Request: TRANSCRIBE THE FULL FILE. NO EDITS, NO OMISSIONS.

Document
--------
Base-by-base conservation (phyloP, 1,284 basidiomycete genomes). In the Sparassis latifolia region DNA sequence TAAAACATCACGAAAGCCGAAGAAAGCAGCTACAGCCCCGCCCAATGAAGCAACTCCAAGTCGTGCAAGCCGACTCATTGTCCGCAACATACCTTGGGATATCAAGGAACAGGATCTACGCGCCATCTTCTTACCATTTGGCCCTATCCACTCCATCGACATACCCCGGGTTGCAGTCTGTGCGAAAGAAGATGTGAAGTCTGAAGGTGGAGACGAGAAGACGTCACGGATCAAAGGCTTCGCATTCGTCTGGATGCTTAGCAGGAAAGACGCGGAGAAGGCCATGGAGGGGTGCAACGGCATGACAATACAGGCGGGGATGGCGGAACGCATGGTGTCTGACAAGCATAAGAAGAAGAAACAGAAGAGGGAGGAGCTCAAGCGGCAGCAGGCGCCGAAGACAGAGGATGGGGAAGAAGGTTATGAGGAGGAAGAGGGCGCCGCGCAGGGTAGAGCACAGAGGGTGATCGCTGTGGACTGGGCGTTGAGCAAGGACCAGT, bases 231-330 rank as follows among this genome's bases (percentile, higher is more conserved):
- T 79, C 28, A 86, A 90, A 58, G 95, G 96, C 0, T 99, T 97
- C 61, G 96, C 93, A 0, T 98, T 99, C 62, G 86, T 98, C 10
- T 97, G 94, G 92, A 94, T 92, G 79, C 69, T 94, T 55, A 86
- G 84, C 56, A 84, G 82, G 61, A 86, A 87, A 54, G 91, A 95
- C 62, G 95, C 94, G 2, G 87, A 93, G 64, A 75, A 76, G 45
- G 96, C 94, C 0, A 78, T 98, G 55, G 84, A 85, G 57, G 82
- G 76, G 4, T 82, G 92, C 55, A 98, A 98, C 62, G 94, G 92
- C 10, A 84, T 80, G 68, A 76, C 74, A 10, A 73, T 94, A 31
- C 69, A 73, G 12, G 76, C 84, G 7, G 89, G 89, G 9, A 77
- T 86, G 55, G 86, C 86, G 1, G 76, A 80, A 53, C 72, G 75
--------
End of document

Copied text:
Base-by-base conservation (phyloP, 1,284 basidiomycete genomes). In the Sparassis latifolia region DNA sequence TAAAACATCACGAAAGCCGAAGAAAGCAGCTACAGCCCCGCCCAATGAAGCAACTCCAAGTCGTGCAAGCCGACTCATTGTCCGCAACATACCTTGGGATATCAAGGAACAGGATCTACGCGCCATCTTCTTACCATTTGGCCCTATCCACTCCATCGACATACCCCGGGTTGCAGTCTGTGCGAAAGAAGATGTGAAGTCTGAAGGTGGAGACGAGAAGACGTCACGGATCAAAGGCTTCGCATTCGTCTGGATGCTTAGCAGGAAAGACGCGGAGAAGGCCATGGAGGGGTGCAACGGCATGACAATACAGGCGGGGATGGCGGAACGCATGGTGTCTGACAAGCATAAGAAGAAGAAACAGAAGAGGGAGGAGCTCAAGCGGCAGCAGGCGCCGAAGACAGAGGATGGGGAAGAAGGTTATGAGGAGGAAGAGGGCGCCGCGCAGGGTAGAGCACAGAGGGTGATCGCTGTGGACTGGGCGTTGAGCAAGGACCAGT, bases 231-330 rank as follows among this genome's bases (percentile, higher is more conserved):
- T 79, C 28, A 86, A 90, A 58, G 95, G 96, C 0, T 99, T 97
- C 61, G 96, C 93, A 0, T 98, T 99, C 62, G 86, T 98, C 10
- T 97, G 94, G 92, A 94, T 92, G 79, C 69, T 94, T 55, A 86
- G 84, C 56, A 84, G 82, G 61, A 86, A 87, A 54, G 91, A 95
- C 62, G 95, C 94, G 2, G 87, A 93, G 64, A 75, A 76, G 45
- G 96, C 94, C 0, A 78, T 98, G 55, G 84, A 85, G 57, G 82
- G 76, G 4, T 82, G 92, C 55, A 98, A 98, C 62, G 94, G 92
- C 10, A 84, T 80, G 68, A 76, C 74, A 10, A 73, T 94, A 31
- C 69, A 73, G 12, G 76, C 84, G 7, G 89, G 89, G 9, A 77
- T 86, G 55, G 86, C 86, G 1, G 76, A 80, A 53, C 72, G 75